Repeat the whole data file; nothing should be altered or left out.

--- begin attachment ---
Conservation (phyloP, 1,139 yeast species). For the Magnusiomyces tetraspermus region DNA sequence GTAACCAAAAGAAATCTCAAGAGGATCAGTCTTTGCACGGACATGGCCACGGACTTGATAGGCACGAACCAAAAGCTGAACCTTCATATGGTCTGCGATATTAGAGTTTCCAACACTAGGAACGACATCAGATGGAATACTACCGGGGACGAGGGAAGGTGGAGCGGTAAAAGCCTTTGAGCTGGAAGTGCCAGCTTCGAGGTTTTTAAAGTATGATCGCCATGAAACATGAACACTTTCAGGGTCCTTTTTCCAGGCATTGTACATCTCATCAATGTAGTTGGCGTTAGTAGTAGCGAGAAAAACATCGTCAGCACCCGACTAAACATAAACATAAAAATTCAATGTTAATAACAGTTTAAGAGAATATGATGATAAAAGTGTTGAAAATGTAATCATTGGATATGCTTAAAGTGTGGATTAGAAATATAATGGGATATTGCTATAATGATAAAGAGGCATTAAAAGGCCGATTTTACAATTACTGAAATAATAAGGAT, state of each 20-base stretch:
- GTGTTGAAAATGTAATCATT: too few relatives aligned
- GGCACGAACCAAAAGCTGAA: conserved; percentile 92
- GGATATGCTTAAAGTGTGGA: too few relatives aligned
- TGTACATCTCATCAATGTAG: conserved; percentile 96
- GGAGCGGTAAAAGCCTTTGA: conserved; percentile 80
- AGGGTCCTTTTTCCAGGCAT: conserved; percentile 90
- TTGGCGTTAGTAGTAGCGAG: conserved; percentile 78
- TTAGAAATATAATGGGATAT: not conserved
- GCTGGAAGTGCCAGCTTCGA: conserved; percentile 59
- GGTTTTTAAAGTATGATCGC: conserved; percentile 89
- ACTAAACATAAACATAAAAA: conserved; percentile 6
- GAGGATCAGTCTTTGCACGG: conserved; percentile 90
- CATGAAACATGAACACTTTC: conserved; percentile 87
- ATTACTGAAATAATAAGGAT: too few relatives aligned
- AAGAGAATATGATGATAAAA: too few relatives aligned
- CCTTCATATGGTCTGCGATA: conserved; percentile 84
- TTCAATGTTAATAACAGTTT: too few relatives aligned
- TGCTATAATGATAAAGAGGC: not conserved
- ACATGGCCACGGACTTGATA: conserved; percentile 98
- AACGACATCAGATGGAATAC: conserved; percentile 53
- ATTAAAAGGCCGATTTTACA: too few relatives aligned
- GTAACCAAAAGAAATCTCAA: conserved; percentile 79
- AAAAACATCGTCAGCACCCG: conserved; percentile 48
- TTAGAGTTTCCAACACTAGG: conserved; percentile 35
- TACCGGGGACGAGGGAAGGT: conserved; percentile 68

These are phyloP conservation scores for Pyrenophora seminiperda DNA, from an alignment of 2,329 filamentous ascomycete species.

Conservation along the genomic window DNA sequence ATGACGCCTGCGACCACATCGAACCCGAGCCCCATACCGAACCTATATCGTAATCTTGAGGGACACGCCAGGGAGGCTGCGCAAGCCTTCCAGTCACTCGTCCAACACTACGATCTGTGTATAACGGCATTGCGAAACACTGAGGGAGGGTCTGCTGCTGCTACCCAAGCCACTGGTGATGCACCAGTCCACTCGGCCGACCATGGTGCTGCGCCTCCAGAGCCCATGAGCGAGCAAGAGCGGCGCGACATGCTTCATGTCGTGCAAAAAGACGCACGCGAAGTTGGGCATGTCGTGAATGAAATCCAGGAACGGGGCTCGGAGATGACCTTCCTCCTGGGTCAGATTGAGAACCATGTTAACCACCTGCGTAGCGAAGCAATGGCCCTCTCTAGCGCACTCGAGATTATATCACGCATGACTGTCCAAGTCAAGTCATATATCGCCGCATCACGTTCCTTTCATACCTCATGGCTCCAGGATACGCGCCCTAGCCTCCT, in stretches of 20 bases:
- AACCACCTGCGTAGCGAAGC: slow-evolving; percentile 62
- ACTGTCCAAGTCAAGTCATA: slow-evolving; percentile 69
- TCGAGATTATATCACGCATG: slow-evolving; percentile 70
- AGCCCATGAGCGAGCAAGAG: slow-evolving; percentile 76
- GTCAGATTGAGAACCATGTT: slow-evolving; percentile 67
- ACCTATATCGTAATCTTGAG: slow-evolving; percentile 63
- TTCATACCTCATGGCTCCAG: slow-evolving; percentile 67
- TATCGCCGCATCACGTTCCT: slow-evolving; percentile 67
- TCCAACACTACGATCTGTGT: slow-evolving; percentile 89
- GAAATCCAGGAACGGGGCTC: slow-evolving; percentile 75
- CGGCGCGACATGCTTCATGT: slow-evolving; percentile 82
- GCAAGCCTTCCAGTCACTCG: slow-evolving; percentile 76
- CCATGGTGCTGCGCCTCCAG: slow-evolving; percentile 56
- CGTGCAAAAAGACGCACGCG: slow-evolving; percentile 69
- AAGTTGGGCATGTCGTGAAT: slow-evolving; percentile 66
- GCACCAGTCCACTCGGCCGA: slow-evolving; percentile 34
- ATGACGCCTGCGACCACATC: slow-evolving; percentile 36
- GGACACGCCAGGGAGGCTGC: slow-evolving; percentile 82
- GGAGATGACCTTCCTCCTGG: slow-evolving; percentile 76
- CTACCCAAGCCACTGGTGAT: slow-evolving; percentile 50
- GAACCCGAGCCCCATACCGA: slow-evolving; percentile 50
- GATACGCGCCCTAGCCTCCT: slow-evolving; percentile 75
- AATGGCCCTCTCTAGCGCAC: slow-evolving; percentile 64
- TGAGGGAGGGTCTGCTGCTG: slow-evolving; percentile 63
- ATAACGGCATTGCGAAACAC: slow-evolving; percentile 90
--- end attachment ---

Conservation (phyloP, 1,139 yeast species). For the Magnusiomyces tetraspermus region DNA sequence GTAACCAAAAGAAATCTCAAGAGGATCAGTCTTTGCACGGACATGGCCACGGACTTGATAGGCACGAACCAAAAGCTGAACCTTCATATGGTCTGCGATATTAGAGTTTCCAACACTAGGAACGACATCAGATGGAATACTACCGGGGACGAGGGAAGGTGGAGCGGTAAAAGCCTTTGAGCTGGAAGTGCCAGCTTCGAGGTTTTTAAAGTATGATCGCCATGAAACATGAACACTTTCAGGGTCCTTTTTCCAGGCATTGTACATCTCATCAATGTAGTTGGCGTTAGTAGTAGCGAGAAAAACATCGTCAGCACCCGACTAAACATAAACATAAAAATTCAATGTTAATAACAGTTTAAGAGAATATGATGATAAAAGTGTTGAAAATGTAATCATTGGATATGCTTAAAGTGTGGATTAGAAATATAATGGGATATTGCTATAATGATAAAGAGGCATTAAAAGGCCGATTTTACAATTACTGAAATAATAAGGAT, state of each 20-base stretch:
- GTGTTGAAAATGTAATCATT: too few relatives aligned
- GGCACGAACCAAAAGCTGAA: conserved; percentile 92
- GGATATGCTTAAAGTGTGGA: too few relatives aligned
- TGTACATCTCATCAATGTAG: conserved; percentile 96
- GGAGCGGTAAAAGCCTTTGA: conserved; percentile 80
- AGGGTCCTTTTTCCAGGCAT: conserved; percentile 90
- TTGGCGTTAGTAGTAGCGAG: conserved; percentile 78
- TTAGAAATATAATGGGATAT: not conserved
- GCTGGAAGTGCCAGCTTCGA: conserved; percentile 59
- GGTTTTTAAAGTATGATCGC: conserved; percentile 89
- ACTAAACATAAACATAAAAA: conserved; percentile 6
- GAGGATCAGTCTTTGCACGG: conserved; percentile 90
- CATGAAACATGAACACTTTC: conserved; percentile 87
- ATTACTGAAATAATAAGGAT: too few relatives aligned
- AAGAGAATATGATGATAAAA: too few relatives aligned
- CCTTCATATGGTCTGCGATA: conserved; percentile 84
- TTCAATGTTAATAACAGTTT: too few relatives aligned
- TGCTATAATGATAAAGAGGC: not conserved
- ACATGGCCACGGACTTGATA: conserved; percentile 98
- AACGACATCAGATGGAATAC: conserved; percentile 53
- ATTAAAAGGCCGATTTTACA: too few relatives aligned
- GTAACCAAAAGAAATCTCAA: conserved; percentile 79
- AAAAACATCGTCAGCACCCG: conserved; percentile 48
- TTAGAGTTTCCAACACTAGG: conserved; percentile 35
- TACCGGGGACGAGGGAAGGT: conserved; percentile 68

These are phyloP conservation scores for Pyrenophora seminiperda DNA, from an alignment of 2,329 filamentous ascomycete species.

Conservation along the genomic window DNA sequence ATGACGCCTGCGACCACATCGAACCCGAGCCCCATACCGAACCTATATCGTAATCTTGAGGGACACGCCAGGGAGGCTGCGCAAGCCTTCCAGTCACTCGTCCAACACTACGATCTGTGTATAACGGCATTGCGAAACACTGAGGGAGGGTCTGCTGCTGCTACCCAAGCCACTGGTGATGCACCAGTCCACTCGGCCGACCATGGTGCTGCGCCTCCAGAGCCCATGAGCGAGCAAGAGCGGCGCGACATGCTTCATGTCGTGCAAAAAGACGCACGCGAAGTTGGGCATGTCGTGAATGAAATCCAGGAACGGGGCTCGGAGATGACCTTCCTCCTGGGTCAGATTGAGAACCATGTTAACCACCTGCGTAGCGAAGCAATGGCCCTCTCTAGCGCACTCGAGATTATATCACGCATGACTGTCCAAGTCAAGTCATATATCGCCGCATCACGTTCCTTTCATACCTCATGGCTCCAGGATACGCGCCCTAGCCTCCT, in stretches of 20 bases:
- AACCACCTGCGTAGCGAAGC: slow-evolving; percentile 62
- ACTGTCCAAGTCAAGTCATA: slow-evolving; percentile 69
- TCGAGATTATATCACGCATG: slow-evolving; percentile 70
- AGCCCATGAGCGAGCAAGAG: slow-evolving; percentile 76
- GTCAGATTGAGAACCATGTT: slow-evolving; percentile 67
- ACCTATATCGTAATCTTGAG: slow-evolving; percentile 63
- TTCATACCTCATGGCTCCAG: slow-evolving; percentile 67
- TATCGCCGCATCACGTTCCT: slow-evolving; percentile 67
- TCCAACACTACGATCTGTGT: slow-evolving; percentile 89
- GAAATCCAGGAACGGGGCTC: slow-evolving; percentile 75
- CGGCGCGACATGCTTCATGT: slow-evolving; percentile 82
- GCAAGCCTTCCAGTCACTCG: slow-evolving; percentile 76
- CCATGGTGCTGCGCCTCCAG: slow-evolving; percentile 56
- CGTGCAAAAAGACGCACGCG: slow-evolving; percentile 69
- AAGTTGGGCATGTCGTGAAT: slow-evolving; percentile 66
- GCACCAGTCCACTCGGCCGA: slow-evolving; percentile 34
- ATGACGCCTGCGACCACATC: slow-evolving; percentile 36
- GGACACGCCAGGGAGGCTGC: slow-evolving; percentile 82
- GGAGATGACCTTCCTCCTGG: slow-evolving; percentile 76
- CTACCCAAGCCACTGGTGAT: slow-evolving; percentile 50
- GAACCCGAGCCCCATACCGA: slow-evolving; percentile 50
- GATACGCGCCCTAGCCTCCT: slow-evolving; percentile 75
- AATGGCCCTCTCTAGCGCAC: slow-evolving; percentile 64
- TGAGGGAGGGTCTGCTGCTG: slow-evolving; percentile 63
- ATAACGGCATTGCGAAACAC: slow-evolving; percentile 90